Sublime Sites

Explorations in the footsteps of Turner, Cotman and Ruskin with Professor David Hill

Update: New Constable ‘Summerland’ proof identified

Recently a reader sent me a photograph of a proof impression of Constable’s ‘Summerland’. This turns out to be a distinct and hitherto unrecorded progress proof made sometime between an impression at the Metropolitan Museum, New York and one at the V&A, London. I discussed this part of the sequence in the article ‘John Constable, David Lucas and ‘A Summerland’: Part #3 – The Progress Proofs [d]‘, which first appeared on 22 October 2018.

In my article I numbered the Metropolitan Museum impression d (ii) and the V&A proof d (iii), so I have decided to number the new proof d(iib). I have revised the original article to incorporate a discussion of the new proof in the sequence.

Apart from new work to the sky that builds upon that begun in the Metropolitan Museum impression, the distinctive introduction in the newly-identified state is a tiny, distant tower on the horizon about two thirds of the way across.

It might be a small detail but it adds greatly to the composition by pulling the eye into the furthest distance, and by so doing renders sublimity to the pictorial space. It does not, however, figure in either version of the composition in oils. Nonetheless, it remains tantalisingly possible that this detail might be grounded in observable fact for there is a mark in the original sketch that might indicate a church tower on that bearing. Looking at the maps, the line of sight leads directly to the tower of Great Henny church some 12.9 miles distant. All this makes me look forward to Spring and a window of good weather when I might make make my promised site visit. It will be quite something if Great Henny church can actually be seen from this viewpoint.

2 comments on “Update: New Constable ‘Summerland’ proof identified

  1. Jeremy Yates
    January 23, 2019

    I may not be the only one to be a little confused by the changes – the Lucas / Constable ones, as well as your own revising of thoughts and discoveries – it is an interesting process but can be difficult to follow (as much for you as for us), especially as you revise your previous texts (eliminating or altering earlier observations). I am also a little confused at which exact additions / alterations are referred to sometimes, despite your best efforts, but think I have got it now. However, following the various possible differences entails comparing the numerous states of the mezzotint and the sketch (Yale) and oil (private coll.) and graphite drawing. Can we look forward to a final summary (with diagrammatic arrows, or better still animated slow-motion video!) which elucidates the minute changes – you must find it dizzying to say the least! What does emerge (state-by-state) is the fascinating relationship of artist and engraver – no wonder eg. Turner’s engravers found commissions almost not worth the candle, when the artist became so demanding – I can almost hear them saying – if you think you can do any better, do it yourself! Engraving takes patience – not only with the demanding technical process, but possibly even more dealing with a demanding artist. So good engravers deserve as much praise and admiration as the artist! Was it a sufficiently rewarding trade / profession?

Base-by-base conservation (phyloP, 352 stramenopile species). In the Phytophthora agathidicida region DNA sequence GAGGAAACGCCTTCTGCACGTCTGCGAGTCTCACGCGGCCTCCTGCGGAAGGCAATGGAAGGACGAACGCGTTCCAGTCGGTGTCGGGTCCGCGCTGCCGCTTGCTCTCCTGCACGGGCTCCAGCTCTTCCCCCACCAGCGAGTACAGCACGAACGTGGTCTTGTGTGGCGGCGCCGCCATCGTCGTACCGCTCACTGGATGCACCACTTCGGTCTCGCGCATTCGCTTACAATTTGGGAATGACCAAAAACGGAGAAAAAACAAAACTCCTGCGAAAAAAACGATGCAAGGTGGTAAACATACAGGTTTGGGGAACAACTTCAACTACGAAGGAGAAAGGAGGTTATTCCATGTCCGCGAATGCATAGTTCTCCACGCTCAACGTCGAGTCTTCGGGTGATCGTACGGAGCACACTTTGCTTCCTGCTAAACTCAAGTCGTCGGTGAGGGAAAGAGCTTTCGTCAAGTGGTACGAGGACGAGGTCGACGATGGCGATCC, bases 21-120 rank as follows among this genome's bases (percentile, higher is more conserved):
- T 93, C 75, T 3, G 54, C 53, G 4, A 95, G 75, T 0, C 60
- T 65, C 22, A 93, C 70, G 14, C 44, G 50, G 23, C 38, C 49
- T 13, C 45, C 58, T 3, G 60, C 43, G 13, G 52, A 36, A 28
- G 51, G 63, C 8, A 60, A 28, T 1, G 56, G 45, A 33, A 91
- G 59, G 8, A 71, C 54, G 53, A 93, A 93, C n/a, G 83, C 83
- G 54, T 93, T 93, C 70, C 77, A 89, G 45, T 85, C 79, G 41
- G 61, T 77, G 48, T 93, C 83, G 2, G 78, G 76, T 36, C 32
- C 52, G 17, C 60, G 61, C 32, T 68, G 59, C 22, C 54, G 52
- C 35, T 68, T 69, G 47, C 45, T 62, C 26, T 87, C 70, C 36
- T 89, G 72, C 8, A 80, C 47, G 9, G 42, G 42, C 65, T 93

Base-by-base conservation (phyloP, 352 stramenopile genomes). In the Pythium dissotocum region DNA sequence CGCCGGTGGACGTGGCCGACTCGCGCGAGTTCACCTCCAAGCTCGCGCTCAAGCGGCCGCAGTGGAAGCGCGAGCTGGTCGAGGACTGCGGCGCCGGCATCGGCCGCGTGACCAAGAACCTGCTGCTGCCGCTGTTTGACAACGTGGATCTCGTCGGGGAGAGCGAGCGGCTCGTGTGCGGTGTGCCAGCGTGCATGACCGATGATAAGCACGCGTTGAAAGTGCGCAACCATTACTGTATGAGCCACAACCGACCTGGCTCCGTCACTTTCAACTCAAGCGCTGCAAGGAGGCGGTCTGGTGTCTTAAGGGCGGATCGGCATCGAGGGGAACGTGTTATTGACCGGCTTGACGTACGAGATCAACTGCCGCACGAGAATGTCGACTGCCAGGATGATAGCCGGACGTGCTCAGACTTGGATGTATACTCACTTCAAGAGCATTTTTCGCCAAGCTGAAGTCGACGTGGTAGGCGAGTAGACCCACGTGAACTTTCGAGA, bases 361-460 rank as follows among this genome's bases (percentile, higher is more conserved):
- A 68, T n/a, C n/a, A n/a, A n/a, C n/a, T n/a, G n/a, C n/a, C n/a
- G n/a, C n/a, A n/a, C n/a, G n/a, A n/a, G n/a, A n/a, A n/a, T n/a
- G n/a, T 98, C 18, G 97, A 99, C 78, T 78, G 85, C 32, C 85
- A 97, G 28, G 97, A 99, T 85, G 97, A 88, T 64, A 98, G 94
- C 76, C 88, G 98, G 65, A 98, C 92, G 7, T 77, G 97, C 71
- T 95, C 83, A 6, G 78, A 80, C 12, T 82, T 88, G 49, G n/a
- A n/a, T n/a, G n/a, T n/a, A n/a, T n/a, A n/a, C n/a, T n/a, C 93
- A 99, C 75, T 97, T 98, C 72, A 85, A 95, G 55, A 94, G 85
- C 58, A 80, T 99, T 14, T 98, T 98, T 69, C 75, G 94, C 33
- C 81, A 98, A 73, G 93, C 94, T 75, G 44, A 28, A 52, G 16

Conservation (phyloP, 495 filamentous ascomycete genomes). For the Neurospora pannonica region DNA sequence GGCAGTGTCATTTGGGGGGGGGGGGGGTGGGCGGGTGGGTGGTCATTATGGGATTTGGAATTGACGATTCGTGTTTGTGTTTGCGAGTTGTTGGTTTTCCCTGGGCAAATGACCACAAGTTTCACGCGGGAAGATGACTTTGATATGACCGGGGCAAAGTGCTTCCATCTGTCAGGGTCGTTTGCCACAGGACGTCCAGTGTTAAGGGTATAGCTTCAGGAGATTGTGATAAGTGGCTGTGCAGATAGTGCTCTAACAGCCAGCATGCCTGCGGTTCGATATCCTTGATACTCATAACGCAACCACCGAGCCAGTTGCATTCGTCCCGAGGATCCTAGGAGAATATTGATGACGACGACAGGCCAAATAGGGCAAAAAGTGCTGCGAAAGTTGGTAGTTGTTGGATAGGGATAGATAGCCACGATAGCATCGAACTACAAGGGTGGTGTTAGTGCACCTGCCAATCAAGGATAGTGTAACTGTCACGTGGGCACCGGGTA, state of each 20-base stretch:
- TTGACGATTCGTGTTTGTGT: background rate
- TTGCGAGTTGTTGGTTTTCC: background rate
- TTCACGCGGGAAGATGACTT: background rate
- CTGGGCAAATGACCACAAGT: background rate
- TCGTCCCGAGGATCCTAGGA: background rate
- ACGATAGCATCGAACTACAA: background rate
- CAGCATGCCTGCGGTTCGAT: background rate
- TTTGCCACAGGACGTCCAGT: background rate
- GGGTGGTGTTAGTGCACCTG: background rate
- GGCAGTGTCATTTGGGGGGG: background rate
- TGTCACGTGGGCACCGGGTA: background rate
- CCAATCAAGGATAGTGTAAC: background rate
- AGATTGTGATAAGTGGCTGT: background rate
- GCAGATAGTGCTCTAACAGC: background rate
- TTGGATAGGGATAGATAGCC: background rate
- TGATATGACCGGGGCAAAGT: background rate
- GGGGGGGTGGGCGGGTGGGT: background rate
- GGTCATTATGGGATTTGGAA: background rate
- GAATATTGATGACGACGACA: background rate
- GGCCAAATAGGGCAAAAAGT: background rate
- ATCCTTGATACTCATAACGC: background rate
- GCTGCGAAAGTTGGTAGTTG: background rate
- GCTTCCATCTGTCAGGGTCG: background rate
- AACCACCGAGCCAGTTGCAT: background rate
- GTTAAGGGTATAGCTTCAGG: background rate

Best wishes J

    • Professor David Hill
      January 24, 2019

      Thanks to Jeremy Yates for these observations and feedback. I have revisited the present article to try and make it clearer. It’s always good to hear from readers when improvements are needed!
      I have followed Jeremy’s hint about needing to see the oil paintings and sketch, and added a gallery of these to the discussion of the new state in the original article ‘John Constable, David Lucas and ‘A Summerland’: Part #3 – The Progress Proofs [d]‘.
      I’m working on some kind of overview of the states. The idea of a dissolving video is likely to prove way beyond my capabilities, I’m afraid, but I think I can see a way to creating some kind of visual sequence. DV as Ruskin would have said.

      Jeremy’s comment about the engraver’s lot is altogether apt. David Lucas had a lot to put up with in Constable, and almost certainly earned far less than his work was worth. He deserves enormous credit and greater acknowledgement for his contribution to the achievement here. I would say, however that it is the attention to artistic detail that is the key. Constable’s introduction of the distant tower in this new state is literally an aesthetic masterstroke.

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